1. Suppose you had $100 in a savings account and the interest rate was 2 percent per year. After five years, how much do you think you would have in the account if you left the money to grow? A) more than $102; B) exactly $102; C) less than $102; D) do not know; refuse to answer.
2. Imagine that the interest rate on your savings account is 1 percent per year and inflation is 2 percent per year. After one year, would you be able to buy A) more than, B) exactly the same as, or C) less than today with the money in this account?; D) do not know; refuse to answer.
3. Do you think that the following statement is true or false? "Buying a single company stock usually provides a safer return than a stock mutual fund." A) true; B) false; C) do not know; refuse to answer. [The Atlantic]
These questions were asked to people around the world, and the correct answers are A, C, and B. Did you get them all right? If you did — congratulations, you understand the basics of how interest rates, inflation, and portfolio diversification work. Most people surveyed around the world didn't.
In Russia, 96 percent of those surveyed failed to answer the three questions correctly. In the U.S., 70 percent failed. The highest performing countries were Germany where 47 percent failed and Switzerland, where 50 percent did. But this isn't rocket science. The questions reflected basic financial concepts that are essential for saving for the future, using credit cards, taking on a student loan, purchasing a home, investing, and building up a pension.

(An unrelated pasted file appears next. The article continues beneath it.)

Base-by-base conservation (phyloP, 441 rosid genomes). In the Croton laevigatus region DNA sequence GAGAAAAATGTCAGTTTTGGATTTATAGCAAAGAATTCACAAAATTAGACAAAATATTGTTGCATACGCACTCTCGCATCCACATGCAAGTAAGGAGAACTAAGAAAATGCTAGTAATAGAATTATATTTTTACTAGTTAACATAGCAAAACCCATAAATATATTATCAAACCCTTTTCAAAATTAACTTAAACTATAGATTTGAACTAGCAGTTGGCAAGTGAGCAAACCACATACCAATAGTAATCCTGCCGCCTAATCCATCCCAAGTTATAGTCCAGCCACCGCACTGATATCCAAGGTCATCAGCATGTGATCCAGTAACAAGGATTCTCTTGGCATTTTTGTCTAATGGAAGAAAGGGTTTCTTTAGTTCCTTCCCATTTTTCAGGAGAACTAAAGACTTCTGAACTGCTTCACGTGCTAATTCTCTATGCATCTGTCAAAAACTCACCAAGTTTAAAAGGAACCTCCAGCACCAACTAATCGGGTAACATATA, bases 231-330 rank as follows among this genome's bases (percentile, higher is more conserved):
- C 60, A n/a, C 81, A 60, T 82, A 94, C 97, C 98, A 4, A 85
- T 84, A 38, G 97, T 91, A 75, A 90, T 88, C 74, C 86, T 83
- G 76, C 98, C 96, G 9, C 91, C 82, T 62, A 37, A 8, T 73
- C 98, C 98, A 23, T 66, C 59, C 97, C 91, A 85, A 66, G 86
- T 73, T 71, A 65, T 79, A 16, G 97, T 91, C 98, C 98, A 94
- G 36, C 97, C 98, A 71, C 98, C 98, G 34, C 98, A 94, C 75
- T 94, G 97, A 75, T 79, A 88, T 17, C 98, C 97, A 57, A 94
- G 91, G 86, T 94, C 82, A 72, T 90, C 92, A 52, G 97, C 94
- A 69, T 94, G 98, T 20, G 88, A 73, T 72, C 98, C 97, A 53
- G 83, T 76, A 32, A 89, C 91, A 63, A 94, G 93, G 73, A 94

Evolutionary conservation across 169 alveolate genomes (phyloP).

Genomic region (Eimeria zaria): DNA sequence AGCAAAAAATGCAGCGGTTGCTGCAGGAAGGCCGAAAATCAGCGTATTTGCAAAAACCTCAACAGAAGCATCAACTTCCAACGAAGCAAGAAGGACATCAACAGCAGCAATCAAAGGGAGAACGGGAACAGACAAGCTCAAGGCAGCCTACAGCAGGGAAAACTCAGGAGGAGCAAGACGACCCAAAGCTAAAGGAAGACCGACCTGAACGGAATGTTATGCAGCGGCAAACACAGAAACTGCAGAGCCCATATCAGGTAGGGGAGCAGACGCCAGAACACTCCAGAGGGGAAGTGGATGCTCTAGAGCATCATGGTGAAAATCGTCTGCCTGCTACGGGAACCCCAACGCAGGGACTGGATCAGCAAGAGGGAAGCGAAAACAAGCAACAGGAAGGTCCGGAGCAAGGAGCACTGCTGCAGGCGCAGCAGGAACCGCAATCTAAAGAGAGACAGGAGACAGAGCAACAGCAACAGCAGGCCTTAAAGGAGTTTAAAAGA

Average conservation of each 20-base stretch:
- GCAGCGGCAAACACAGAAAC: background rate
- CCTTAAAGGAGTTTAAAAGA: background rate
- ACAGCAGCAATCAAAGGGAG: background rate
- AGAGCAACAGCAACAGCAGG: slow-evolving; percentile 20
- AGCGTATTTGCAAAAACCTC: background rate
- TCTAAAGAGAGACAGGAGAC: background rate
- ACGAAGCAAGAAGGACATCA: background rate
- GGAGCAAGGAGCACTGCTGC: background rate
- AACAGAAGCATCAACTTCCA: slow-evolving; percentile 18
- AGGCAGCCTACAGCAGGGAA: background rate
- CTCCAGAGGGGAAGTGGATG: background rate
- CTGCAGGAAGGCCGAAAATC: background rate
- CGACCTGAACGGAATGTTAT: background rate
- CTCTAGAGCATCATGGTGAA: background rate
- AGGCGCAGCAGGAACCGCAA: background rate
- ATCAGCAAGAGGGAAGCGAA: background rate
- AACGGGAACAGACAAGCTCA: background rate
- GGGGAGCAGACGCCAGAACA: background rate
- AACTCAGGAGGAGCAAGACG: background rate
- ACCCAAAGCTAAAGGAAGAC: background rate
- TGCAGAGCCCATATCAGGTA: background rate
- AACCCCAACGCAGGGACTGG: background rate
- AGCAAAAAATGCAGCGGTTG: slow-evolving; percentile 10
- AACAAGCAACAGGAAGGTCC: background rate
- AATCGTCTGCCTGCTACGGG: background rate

Worse than this, Americans also showed overconfidence in their abilities. Asked to rank their financial knowledge on a scale of 1 (very low) to 7 (very high), 70 percent of Americans surveyed ranked themselves at level 4 or higher. Yet only 30 percent answered the questions correctly.
These surveys provide some pretty scary food for thought, because uninformed, overconfident people are more prone to make bad decisions that endanger their own financial health and the wider economy. As this paper from the World Bank shows, individuals who are financially literate have better financial situations.